#341: If Electric Vehicle Prices (EV) Continue Declining, ARK’s EV Forecast Could Be Too Conservative, & More
1. If Electric Vehicle Prices (EV) Continue Declining, ARK’s EV Forecast Could Be Too Conservative
During our brainstorm on Friday, ARK discussed the possibility that our already high-end EV forecast could be too low. The chart below is work-in-progress that offers some perspective on this topic. The purple line depicts the price elasticity of demand for all cars, both gas-powered and electric: as prices drop, auto manufacturers can target a larger share of the market. According to the navy line, as the average price has declined during the last 10 years, EVs have increased their share of the global auto market.
According to Wright’s Law and ARK’s adoption model, as the cost to produce 300-mile range EVs continues to decline, their market share will approach ~67%, or 48 million units, in 2027, as depicted in the green line. This forecast incorporates a decline in total vehicle unit sales due to autonomous vehicles. The gap between the trajectory suggested by Wright’s Law in the green and the history of market share gains in the purple suggests that EVs are likely to capture a much higher share of the market than ARK has forecasted. Instead of 48 million units, EV sales would scale 8-fold from 8-9 million units this year to roughly 67 million in 2027!
That said, several forces could derail the 67-million-unit forecast. Perhaps because of materials shortages or technology issues, EV production will not be able to scale that quickly. Perhaps a severe decline in used car prices will pose more of a competitive threat than we anticipate.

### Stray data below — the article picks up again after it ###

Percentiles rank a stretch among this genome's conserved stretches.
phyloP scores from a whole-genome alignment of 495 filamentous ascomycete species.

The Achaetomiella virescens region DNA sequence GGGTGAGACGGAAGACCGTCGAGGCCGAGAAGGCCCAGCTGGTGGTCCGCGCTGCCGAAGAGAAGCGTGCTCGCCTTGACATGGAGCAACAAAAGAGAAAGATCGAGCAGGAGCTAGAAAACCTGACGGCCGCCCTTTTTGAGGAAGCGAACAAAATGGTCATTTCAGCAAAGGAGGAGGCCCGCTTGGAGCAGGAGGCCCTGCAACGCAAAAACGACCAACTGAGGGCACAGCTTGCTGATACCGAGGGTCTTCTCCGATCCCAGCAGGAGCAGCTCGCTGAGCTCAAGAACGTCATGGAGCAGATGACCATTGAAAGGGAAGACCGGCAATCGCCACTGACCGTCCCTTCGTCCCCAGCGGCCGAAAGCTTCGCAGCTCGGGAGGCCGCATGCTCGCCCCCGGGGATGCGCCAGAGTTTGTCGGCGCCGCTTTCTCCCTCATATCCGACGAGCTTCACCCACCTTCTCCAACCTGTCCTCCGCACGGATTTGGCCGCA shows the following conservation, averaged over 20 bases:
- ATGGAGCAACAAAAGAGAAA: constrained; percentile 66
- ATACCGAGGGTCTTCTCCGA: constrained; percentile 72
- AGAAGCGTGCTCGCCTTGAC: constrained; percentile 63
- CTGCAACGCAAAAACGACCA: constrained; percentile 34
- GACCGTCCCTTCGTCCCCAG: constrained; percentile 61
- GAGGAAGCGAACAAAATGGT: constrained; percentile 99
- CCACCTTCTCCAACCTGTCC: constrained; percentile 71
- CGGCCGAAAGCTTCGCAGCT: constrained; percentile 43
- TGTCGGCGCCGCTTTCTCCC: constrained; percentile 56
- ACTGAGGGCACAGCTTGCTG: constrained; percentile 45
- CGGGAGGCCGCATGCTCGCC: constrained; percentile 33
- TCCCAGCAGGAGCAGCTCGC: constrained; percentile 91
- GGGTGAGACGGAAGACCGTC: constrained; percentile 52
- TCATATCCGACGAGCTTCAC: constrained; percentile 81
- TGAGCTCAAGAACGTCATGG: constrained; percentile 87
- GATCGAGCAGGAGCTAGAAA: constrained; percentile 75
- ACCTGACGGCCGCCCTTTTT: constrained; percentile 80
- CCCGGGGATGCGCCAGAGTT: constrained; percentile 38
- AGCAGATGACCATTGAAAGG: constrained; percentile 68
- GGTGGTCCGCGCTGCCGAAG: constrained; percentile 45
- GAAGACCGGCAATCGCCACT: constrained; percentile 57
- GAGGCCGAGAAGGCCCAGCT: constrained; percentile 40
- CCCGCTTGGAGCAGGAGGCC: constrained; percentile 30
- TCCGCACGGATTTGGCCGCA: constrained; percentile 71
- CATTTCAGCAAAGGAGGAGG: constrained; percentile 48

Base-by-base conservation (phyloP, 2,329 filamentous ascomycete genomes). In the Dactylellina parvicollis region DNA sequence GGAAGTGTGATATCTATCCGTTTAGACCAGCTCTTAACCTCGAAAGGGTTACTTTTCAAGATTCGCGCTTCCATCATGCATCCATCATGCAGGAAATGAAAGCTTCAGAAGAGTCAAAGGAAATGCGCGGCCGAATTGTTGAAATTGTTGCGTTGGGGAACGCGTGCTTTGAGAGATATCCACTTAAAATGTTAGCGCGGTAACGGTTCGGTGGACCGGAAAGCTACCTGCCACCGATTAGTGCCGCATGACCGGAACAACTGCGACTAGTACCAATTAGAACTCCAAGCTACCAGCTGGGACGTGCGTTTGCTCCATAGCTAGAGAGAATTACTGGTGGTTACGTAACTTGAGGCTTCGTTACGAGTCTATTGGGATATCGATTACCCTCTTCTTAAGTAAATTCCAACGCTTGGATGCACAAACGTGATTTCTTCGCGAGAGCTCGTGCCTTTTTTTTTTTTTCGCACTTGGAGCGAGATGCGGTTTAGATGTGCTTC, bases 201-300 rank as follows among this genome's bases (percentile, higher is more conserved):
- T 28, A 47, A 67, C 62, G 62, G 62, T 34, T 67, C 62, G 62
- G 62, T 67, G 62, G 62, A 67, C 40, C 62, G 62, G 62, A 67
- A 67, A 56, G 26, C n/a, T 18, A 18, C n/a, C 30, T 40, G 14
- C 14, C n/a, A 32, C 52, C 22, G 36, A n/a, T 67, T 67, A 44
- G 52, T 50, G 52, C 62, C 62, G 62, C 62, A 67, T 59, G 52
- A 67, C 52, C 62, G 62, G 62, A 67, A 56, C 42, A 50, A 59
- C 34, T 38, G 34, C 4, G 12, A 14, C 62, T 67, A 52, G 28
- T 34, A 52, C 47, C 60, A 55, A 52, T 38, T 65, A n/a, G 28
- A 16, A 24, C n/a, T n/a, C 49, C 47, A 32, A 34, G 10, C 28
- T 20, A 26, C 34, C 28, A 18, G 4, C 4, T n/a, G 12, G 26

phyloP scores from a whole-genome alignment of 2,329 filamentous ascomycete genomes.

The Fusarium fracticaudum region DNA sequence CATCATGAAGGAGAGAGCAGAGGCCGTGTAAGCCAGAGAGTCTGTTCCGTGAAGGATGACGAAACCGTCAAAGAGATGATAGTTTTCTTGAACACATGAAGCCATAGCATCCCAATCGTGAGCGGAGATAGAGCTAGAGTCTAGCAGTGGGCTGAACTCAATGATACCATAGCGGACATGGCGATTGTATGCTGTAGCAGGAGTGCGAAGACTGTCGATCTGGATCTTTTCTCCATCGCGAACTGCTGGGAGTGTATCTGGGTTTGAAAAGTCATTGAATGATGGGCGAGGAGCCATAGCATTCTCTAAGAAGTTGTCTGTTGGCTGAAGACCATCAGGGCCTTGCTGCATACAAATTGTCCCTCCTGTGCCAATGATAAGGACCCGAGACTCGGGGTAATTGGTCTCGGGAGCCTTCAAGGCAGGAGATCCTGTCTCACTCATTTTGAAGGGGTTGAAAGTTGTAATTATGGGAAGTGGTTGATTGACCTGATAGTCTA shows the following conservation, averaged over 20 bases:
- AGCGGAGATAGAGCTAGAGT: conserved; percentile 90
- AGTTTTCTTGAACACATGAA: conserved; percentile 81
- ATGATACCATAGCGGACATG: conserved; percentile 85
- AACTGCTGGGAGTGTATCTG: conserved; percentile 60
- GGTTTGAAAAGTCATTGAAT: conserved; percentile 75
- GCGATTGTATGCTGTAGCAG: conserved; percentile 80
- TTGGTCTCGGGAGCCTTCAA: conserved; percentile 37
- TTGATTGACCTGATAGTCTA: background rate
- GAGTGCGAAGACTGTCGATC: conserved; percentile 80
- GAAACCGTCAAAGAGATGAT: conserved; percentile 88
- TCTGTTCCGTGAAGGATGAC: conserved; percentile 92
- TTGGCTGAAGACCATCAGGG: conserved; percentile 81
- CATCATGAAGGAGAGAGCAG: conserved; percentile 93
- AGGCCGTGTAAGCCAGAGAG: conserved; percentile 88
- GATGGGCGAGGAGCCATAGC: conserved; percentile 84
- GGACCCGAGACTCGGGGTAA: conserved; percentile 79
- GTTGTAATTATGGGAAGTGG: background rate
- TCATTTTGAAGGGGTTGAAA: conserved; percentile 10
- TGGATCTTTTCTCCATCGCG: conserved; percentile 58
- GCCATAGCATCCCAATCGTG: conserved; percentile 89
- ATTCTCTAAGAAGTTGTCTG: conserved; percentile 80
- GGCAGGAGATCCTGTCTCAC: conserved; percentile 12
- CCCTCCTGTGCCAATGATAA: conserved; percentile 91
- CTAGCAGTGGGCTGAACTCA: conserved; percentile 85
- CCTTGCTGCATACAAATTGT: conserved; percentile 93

Stay tuned as we continue to finalize our model and forecast.
2. Bitcoin: The Longer The Base, The More Powerful The Breakout (Or Breakdown)
In this month’s edition of The Bitcoin Monthly, we highlight the strong base that bitcoin is developing. For the third consecutive month, as other asset prices have hit new lows, bitcoin has been trading between support at its investor cost basis ($18,814) and resistance at its 200-week moving average ($23,460), as shown below.
Holders seem to have capitulated, which is typical at or near bear market lows, as shown below. Long-term holder positions are trading at losses proportionate to those at previous market lows. In other words, holders with perhaps the highest conviction are facing losses.
In the current risk-off environment, bitcoin has fared better than several high-profile large-cap equities, as shown below. From their all-time highs, the declines in META (Meta) and NFLX (Netflix) have exceeded that of BTC (bitcoin).
Additionally, bitcoin’s volatility has dropped relative to both equities and major currency pairs during this period of macro uncertainty and USD (dollar) strength, as shown below. For the first time since October 2016, bitcoin’s 30-day realized volatility is roughly equivalent to that of the GBP (British pound) and EUR 9euro). A few months after October 2016, bitcoin began its 20-fold move up to ~$20,000.
Given its recent price action, we wonder if bitcoin will lead the move back to risk-on assets.
For more details, please see The Bitcoin Monthly here.
3. In The Know With Cathie Wood: De-FAANG'd
On episode XXXV of “In the Know,” ARK CEO/CIO, Cathie Wood, weighs in on effects of the midterm elections, today’s economic landscape compared to the 70’s, interest rates, and what separates truly disruptive innovation from those being disrupted. As always, she discusses fiscal policy, monetary policy, market signals, economic indicators, and innovation. We invite you to watch the episode here and we hope you find this monthly series useful.